Italian Grand Prix - Preview

Monza, venue for Sunday's Italian Grand Prix, is often described as the most traditional of all the circuits Formula One visits.
Opened in 1922 and set in a Royal Park, the track has hosted all bar one race during the modern Championship era.
However, one perhaps unwelcome tradition Monza has also acquired is that of controversy.

The last two Italian Grands Prix have both brought controversy aplenty, the 2006 race seeing Championship protagonist Fernando Alonso penalised five places on the grid after being adjudged to have held up Ferrari driver Felipe Massa during qualifying.
Last year found the paddock in ferment ahead of the decision which saw McLaren fined $100 million and thrown out of the Constructors' Championship for their part in the 'spying' saga involving confidential Ferrari information.

Turn the clock back to 1976 and the Italian Grand Prix also played a part in perhaps the most tumultuous season the sport has ever seen.
Having come close to death following a crash in the German Grand Prix, Ferrari's Niki Lauda drove at Monza just 43 days later, amazingly finishing in fourth place.
But Championship rival James Hunt was an early retirement, the Englishman having spun off the track attempting to move through the field from the back of the grid - McLaren having been penalised for fuel irregularities.

Warm welcome?

Hunt was jeered by Ferrari's 'tifosi' fans as he headed back to the pits and, fast forwarding 32 years, you sense the same welcoming committee will be out to greet McLaren's current golden boy, Lewis Hamilton, this weekend.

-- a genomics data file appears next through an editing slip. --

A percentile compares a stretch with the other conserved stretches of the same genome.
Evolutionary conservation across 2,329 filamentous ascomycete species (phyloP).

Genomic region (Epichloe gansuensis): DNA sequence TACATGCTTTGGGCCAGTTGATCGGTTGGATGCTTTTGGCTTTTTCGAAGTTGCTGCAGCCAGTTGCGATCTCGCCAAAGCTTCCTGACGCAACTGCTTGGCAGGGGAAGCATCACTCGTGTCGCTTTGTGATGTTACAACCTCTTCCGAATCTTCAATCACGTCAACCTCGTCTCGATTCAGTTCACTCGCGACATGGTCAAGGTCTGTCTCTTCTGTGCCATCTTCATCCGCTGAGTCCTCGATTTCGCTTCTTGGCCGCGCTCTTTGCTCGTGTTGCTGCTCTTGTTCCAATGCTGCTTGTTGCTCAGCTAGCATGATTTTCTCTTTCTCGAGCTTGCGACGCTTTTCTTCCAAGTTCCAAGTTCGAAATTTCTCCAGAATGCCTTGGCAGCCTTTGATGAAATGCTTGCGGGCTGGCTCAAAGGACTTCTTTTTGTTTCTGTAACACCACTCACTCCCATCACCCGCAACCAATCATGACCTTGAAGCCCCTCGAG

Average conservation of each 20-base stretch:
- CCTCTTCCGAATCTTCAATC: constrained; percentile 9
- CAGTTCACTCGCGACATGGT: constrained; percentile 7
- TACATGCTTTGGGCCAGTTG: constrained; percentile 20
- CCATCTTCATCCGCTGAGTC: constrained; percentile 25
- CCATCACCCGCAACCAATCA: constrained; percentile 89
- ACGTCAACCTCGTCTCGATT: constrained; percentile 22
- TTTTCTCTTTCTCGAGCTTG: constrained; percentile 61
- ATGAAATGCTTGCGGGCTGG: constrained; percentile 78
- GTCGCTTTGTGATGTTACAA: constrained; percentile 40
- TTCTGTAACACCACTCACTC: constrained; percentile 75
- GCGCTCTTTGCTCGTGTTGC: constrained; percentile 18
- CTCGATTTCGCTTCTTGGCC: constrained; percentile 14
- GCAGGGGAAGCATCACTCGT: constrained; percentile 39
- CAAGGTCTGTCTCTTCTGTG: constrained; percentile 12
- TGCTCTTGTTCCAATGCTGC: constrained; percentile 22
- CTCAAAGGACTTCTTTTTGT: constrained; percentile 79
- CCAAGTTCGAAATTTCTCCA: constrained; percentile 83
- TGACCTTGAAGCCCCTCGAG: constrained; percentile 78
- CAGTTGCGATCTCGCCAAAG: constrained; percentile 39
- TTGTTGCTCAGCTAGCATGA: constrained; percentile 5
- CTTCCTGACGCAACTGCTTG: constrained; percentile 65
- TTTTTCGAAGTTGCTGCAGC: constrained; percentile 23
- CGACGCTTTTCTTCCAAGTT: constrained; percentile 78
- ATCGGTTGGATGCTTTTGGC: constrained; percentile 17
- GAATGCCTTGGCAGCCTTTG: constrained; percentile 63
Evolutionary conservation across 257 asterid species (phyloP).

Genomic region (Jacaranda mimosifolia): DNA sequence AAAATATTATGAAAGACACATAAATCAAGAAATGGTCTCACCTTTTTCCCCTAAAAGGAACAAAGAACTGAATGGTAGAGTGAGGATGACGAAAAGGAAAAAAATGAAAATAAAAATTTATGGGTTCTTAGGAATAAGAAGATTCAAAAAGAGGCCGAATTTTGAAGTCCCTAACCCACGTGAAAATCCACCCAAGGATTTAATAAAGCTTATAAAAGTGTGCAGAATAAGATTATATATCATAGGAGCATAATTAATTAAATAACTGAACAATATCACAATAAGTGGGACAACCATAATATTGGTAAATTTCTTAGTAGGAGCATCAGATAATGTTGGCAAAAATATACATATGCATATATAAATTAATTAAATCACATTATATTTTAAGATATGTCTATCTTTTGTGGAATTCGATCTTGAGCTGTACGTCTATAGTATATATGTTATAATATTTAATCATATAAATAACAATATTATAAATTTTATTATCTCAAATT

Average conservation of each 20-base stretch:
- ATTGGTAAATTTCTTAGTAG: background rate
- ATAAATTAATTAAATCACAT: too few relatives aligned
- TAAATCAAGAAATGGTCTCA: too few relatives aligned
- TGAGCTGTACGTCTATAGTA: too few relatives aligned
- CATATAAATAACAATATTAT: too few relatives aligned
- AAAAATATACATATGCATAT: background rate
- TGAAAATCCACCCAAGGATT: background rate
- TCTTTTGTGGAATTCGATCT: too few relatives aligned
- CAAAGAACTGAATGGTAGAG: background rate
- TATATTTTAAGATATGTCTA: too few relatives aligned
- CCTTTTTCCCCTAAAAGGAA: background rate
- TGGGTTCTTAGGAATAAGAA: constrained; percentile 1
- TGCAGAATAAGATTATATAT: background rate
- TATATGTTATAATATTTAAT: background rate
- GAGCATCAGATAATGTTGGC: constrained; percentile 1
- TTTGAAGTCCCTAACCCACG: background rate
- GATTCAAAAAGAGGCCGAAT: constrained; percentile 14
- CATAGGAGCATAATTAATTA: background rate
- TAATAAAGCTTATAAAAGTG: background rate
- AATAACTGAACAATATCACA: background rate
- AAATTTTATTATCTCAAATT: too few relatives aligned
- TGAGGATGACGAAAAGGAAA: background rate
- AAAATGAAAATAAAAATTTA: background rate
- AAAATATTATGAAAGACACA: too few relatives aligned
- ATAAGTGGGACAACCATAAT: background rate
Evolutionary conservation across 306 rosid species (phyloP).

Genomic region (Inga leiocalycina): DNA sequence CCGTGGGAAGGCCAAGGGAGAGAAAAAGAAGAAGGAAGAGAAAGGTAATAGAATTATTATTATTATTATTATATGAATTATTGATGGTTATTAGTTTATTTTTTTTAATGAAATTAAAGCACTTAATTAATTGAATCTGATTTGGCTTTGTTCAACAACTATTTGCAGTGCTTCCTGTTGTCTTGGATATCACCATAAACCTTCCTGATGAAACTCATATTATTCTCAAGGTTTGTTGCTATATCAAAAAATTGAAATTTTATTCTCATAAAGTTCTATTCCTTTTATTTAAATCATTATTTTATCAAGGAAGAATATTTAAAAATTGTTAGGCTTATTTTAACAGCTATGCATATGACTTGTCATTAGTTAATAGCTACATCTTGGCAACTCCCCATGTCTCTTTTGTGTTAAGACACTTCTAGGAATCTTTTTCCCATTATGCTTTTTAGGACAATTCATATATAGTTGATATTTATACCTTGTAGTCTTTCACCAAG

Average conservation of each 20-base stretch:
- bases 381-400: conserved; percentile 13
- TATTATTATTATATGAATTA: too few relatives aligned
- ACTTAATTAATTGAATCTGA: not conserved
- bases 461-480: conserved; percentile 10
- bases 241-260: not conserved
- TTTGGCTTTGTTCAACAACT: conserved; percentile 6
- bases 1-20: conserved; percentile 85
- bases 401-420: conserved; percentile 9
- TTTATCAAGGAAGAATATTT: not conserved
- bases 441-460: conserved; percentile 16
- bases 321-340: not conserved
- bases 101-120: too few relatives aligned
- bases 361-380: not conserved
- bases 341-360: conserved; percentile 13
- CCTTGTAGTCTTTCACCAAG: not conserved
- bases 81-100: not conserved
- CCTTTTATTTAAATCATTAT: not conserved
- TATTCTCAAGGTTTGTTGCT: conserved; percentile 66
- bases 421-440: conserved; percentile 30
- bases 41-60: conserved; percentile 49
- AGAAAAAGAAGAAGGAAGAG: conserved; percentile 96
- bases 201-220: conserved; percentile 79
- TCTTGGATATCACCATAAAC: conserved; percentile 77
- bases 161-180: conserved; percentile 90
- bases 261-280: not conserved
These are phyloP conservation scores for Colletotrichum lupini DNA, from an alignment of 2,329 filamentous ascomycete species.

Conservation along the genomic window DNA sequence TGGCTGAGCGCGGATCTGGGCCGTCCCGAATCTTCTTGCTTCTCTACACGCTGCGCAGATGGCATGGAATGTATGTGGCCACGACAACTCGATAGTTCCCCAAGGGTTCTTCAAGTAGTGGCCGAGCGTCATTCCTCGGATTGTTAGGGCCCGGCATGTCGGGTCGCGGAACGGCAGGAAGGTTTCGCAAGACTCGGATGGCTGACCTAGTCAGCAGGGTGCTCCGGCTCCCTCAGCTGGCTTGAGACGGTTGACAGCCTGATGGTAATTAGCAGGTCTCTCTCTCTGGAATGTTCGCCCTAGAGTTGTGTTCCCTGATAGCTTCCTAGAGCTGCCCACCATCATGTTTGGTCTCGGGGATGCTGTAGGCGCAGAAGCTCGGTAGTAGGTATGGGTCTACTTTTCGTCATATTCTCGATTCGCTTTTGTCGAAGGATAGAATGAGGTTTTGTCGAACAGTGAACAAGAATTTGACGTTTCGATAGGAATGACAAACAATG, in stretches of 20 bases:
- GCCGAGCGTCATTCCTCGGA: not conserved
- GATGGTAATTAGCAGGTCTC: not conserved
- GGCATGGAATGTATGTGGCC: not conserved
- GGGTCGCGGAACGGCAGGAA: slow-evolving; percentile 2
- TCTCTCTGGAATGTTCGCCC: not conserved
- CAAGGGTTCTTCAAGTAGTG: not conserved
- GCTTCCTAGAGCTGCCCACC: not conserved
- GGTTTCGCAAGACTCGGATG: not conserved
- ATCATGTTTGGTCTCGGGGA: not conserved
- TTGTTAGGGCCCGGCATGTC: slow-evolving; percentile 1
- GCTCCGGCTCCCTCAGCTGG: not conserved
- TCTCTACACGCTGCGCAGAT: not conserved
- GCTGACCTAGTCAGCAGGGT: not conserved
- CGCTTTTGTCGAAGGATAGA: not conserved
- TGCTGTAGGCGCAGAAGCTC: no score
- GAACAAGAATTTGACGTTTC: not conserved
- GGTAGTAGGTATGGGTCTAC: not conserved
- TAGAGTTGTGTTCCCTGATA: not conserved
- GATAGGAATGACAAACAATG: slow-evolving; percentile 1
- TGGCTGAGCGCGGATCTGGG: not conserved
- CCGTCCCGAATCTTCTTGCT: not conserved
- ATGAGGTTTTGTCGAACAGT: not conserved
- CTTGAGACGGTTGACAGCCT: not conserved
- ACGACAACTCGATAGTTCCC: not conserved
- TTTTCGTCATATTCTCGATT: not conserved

The contentious decision bound to cast a shadow is, of course, that to demote Hamilton from first place to third following his battle with Kimi Raikkonen during the latter stages of last Sunday's Belgian Grand Prix.
The defending World Champion lost the Spa duel but it was all in vain for Hamilton after Massa was subsequently awarded the win.

With McLaren's appeal against the decision still to be heard, Monza therefore sees Hamilton holding just a two-point lead over Massa with five races remaining.
Meanwhile, Raikkonen has dropped 17 points behind his team-mate and also slipped to fourth place in the Drivers' Championship behind BMW Sauber's Robert Kubica.
Despite his increasingly desperate position, Raikkonen is nevertheless determined to score his first victory since April in Ferrari's home race.
"We will try our best to win for the team and the fans at the real home of the Prancing Horse," the Finn said. "I've nothing to lose, so I will go flat out."
Although the size of Hamilton's Championship lead currently depends as much on the skills of McLaren's lawyers as those of their star driver and engineers, the man himself reckons there's more to come on the track.
"It is just going to be a very tough fight," Hamilton said of the battle ahead. "But I will do everything I can to make sure I go to the next race just as strong, if not stronger.

"I know I can get stronger, as we the team are going to, and we are going to keep on improving."
None of this year's contenders has yet to win the race, with Hamilton and Raikkonen respectively managing second-place finishes in 2007 and 2006.
But Monza appears something of a bogey track thus far for Massa, whose best results in five outings are a pair of ninth places.


Sunday's race will likely be the quickest of the year, with Monza's long straights producing top speeds upwards of 210 mph.
However, with Monza and Spa constituting the toughest races in terms of engine use, teams will be careful to manage their V8s - particularly those coming to the end of a two-race cycle.

Cars will also be set-up to generate the lowest amount of aerodynamic downforce produced during the season, with drivers therefore needing to be careful of nervous handling through the corners and over the chicanes.
One footnote to ponder regarding the latter: the Autodromo Nazionale Monza has two chicanes, one of them, the Rettifilo, being the first corner cars approach at the start of the race.

Given the fact that several drivers are usually forced to straightline the Rettifilo, Hamilton-style, each year, then last Sunday's decision could leave Monza stewards working overtime.